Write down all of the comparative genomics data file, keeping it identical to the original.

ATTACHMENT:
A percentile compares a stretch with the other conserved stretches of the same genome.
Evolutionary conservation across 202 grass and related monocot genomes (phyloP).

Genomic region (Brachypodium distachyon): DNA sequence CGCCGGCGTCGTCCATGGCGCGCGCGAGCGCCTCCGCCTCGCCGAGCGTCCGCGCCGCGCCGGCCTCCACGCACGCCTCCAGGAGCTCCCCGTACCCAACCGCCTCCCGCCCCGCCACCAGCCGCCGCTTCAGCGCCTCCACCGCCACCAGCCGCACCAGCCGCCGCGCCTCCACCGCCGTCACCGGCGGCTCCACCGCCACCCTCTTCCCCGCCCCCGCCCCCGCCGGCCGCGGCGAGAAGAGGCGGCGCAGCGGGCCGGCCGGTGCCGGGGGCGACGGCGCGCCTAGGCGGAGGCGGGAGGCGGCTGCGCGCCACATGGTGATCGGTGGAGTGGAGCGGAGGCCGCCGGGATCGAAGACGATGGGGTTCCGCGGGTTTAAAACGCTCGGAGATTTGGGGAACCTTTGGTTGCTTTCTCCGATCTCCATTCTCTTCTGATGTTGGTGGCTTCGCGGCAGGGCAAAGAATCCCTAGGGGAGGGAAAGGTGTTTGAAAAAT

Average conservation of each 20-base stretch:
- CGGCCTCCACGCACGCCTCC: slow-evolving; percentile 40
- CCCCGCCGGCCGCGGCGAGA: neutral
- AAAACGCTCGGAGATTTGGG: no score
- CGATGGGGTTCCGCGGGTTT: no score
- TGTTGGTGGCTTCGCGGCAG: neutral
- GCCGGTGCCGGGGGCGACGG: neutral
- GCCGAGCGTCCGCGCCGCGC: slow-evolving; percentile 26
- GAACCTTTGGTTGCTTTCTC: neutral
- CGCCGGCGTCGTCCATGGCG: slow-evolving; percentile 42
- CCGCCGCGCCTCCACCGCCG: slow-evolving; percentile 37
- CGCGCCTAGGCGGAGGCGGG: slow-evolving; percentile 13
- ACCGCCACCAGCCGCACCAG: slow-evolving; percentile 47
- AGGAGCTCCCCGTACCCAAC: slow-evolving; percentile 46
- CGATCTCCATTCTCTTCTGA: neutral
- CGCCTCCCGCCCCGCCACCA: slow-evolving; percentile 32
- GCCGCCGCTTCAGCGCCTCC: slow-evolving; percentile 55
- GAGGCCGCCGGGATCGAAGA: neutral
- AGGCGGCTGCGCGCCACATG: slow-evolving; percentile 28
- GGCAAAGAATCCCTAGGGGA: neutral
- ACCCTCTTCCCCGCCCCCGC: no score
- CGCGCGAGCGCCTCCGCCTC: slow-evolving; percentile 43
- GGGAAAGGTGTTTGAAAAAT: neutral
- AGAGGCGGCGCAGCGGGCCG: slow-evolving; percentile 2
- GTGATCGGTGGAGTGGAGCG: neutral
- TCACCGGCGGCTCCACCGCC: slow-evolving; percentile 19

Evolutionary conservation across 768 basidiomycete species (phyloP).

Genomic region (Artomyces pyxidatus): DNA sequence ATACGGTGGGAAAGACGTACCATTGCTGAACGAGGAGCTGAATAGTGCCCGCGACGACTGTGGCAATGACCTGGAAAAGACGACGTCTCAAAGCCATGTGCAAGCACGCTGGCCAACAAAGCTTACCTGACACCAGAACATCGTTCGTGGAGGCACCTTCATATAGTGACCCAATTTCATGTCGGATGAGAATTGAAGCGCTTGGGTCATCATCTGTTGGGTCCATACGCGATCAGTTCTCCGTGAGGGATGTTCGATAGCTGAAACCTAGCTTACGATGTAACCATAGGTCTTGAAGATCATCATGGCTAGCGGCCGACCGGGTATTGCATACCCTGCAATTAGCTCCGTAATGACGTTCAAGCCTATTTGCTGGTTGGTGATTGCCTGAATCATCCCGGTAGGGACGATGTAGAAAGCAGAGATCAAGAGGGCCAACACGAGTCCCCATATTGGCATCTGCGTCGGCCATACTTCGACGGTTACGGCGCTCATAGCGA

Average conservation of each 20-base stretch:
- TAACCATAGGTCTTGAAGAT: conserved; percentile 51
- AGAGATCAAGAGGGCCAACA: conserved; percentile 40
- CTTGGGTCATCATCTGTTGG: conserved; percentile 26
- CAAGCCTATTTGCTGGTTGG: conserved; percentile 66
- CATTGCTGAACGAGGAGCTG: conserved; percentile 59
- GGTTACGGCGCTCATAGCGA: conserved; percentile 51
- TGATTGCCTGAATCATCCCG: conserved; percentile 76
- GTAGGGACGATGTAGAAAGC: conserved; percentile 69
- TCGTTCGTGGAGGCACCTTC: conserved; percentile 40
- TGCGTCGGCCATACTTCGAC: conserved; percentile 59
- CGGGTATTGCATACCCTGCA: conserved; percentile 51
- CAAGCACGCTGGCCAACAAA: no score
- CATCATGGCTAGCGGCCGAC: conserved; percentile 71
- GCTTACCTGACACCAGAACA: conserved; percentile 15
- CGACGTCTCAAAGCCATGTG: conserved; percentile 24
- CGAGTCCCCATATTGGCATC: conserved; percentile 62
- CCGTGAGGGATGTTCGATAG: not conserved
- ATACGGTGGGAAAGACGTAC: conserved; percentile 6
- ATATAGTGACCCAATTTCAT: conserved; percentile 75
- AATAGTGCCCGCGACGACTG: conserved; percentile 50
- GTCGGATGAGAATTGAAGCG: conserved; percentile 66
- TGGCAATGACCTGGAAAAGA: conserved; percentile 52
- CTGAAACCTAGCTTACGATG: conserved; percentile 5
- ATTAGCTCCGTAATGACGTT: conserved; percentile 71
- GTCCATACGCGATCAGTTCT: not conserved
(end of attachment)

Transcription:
A percentile compares a stretch with the other conserved stretches of the same genome.
Evolutionary conservation across 202 grass and related monocot genomes (phyloP).

Genomic region (Brachypodium distachyon): DNA sequence CGCCGGCGTCGTCCATGGCGCGCGCGAGCGCCTCCGCCTCGCCGAGCGTCCGCGCCGCGCCGGCCTCCACGCACGCCTCCAGGAGCTCCCCGTACCCAACCGCCTCCCGCCCCGCCACCAGCCGCCGCTTCAGCGCCTCCACCGCCACCAGCCGCACCAGCCGCCGCGCCTCCACCGCCGTCACCGGCGGCTCCACCGCCACCCTCTTCCCCGCCCCCGCCCCCGCCGGCCGCGGCGAGAAGAGGCGGCGCAGCGGGCCGGCCGGTGCCGGGGGCGACGGCGCGCCTAGGCGGAGGCGGGAGGCGGCTGCGCGCCACATGGTGATCGGTGGAGTGGAGCGGAGGCCGCCGGGATCGAAGACGATGGGGTTCCGCGGGTTTAAAACGCTCGGAGATTTGGGGAACCTTTGGTTGCTTTCTCCGATCTCCATTCTCTTCTGATGTTGGTGGCTTCGCGGCAGGGCAAAGAATCCCTAGGGGAGGGAAAGGTGTTTGAAAAAT

Average conservation of each 20-base stretch:
- CGGCCTCCACGCACGCCTCC: slow-evolving; percentile 40
- CCCCGCCGGCCGCGGCGAGA: neutral
- AAAACGCTCGGAGATTTGGG: no score
- CGATGGGGTTCCGCGGGTTT: no score
- TGTTGGTGGCTTCGCGGCAG: neutral
- GCCGGTGCCGGGGGCGACGG: neutral
- GCCGAGCGTCCGCGCCGCGC: slow-evolving; percentile 26
- GAACCTTTGGTTGCTTTCTC: neutral
- CGCCGGCGTCGTCCATGGCG: slow-evolving; percentile 42
- CCGCCGCGCCTCCACCGCCG: slow-evolving; percentile 37
- CGCGCCTAGGCGGAGGCGGG: slow-evolving; percentile 13
- ACCGCCACCAGCCGCACCAG: slow-evolving; percentile 47
- AGGAGCTCCCCGTACCCAAC: slow-evolving; percentile 46
- CGATCTCCATTCTCTTCTGA: neutral
- CGCCTCCCGCCCCGCCACCA: slow-evolving; percentile 32
- GCCGCCGCTTCAGCGCCTCC: slow-evolving; percentile 55
- GAGGCCGCCGGGATCGAAGA: neutral
- AGGCGGCTGCGCGCCACATG: slow-evolving; percentile 28
- GGCAAAGAATCCCTAGGGGA: neutral
- ACCCTCTTCCCCGCCCCCGC: no score
- CGCGCGAGCGCCTCCGCCTC: slow-evolving; percentile 43
- GGGAAAGGTGTTTGAAAAAT: neutral
- AGAGGCGGCGCAGCGGGCCG: slow-evolving; percentile 2
- GTGATCGGTGGAGTGGAGCG: neutral
- TCACCGGCGGCTCCACCGCC: slow-evolving; percentile 19

Evolutionary conservation across 768 basidiomycete species (phyloP).

Genomic region (Artomyces pyxidatus): DNA sequence ATACGGTGGGAAAGACGTACCATTGCTGAACGAGGAGCTGAATAGTGCCCGCGACGACTGTGGCAATGACCTGGAAAAGACGACGTCTCAAAGCCATGTGCAAGCACGCTGGCCAACAAAGCTTACCTGACACCAGAACATCGTTCGTGGAGGCACCTTCATATAGTGACCCAATTTCATGTCGGATGAGAATTGAAGCGCTTGGGTCATCATCTGTTGGGTCCATACGCGATCAGTTCTCCGTGAGGGATGTTCGATAGCTGAAACCTAGCTTACGATGTAACCATAGGTCTTGAAGATCATCATGGCTAGCGGCCGACCGGGTATTGCATACCCTGCAATTAGCTCCGTAATGACGTTCAAGCCTATTTGCTGGTTGGTGATTGCCTGAATCATCCCGGTAGGGACGATGTAGAAAGCAGAGATCAAGAGGGCCAACACGAGTCCCCATATTGGCATCTGCGTCGGCCATACTTCGACGGTTACGGCGCTCATAGCGA

Average conservation of each 20-base stretch:
- TAACCATAGGTCTTGAAGAT: conserved; percentile 51
- AGAGATCAAGAGGGCCAACA: conserved; percentile 40
- CTTGGGTCATCATCTGTTGG: conserved; percentile 26
- CAAGCCTATTTGCTGGTTGG: conserved; percentile 66
- CATTGCTGAACGAGGAGCTG: conserved; percentile 59
- GGTTACGGCGCTCATAGCGA: conserved; percentile 51
- TGATTGCCTGAATCATCCCG: conserved; percentile 76
- GTAGGGACGATGTAGAAAGC: conserved; percentile 69
- TCGTTCGTGGAGGCACCTTC: conserved; percentile 40
- TGCGTCGGCCATACTTCGAC: conserved; percentile 59
- CGGGTATTGCATACCCTGCA: conserved; percentile 51
- CAAGCACGCTGGCCAACAAA: no score
- CATCATGGCTAGCGGCCGAC: conserved; percentile 71
- GCTTACCTGACACCAGAACA: conserved; percentile 15
- CGACGTCTCAAAGCCATGTG: conserved; percentile 24
- CGAGTCCCCATATTGGCATC: conserved; percentile 62
- CCGTGAGGGATGTTCGATAG: not conserved
- ATACGGTGGGAAAGACGTAC: conserved; percentile 6
- ATATAGTGACCCAATTTCAT: conserved; percentile 75
- AATAGTGCCCGCGACGACTG: conserved; percentile 50
- GTCGGATGAGAATTGAAGCG: conserved; percentile 66
- TGGCAATGACCTGGAAAAGA: conserved; percentile 52
- CTGAAACCTAGCTTACGATG: conserved; percentile 5
- ATTAGCTCCGTAATGACGTT: conserved; percentile 71
- GTCCATACGCGATCAGTTCT: not conserved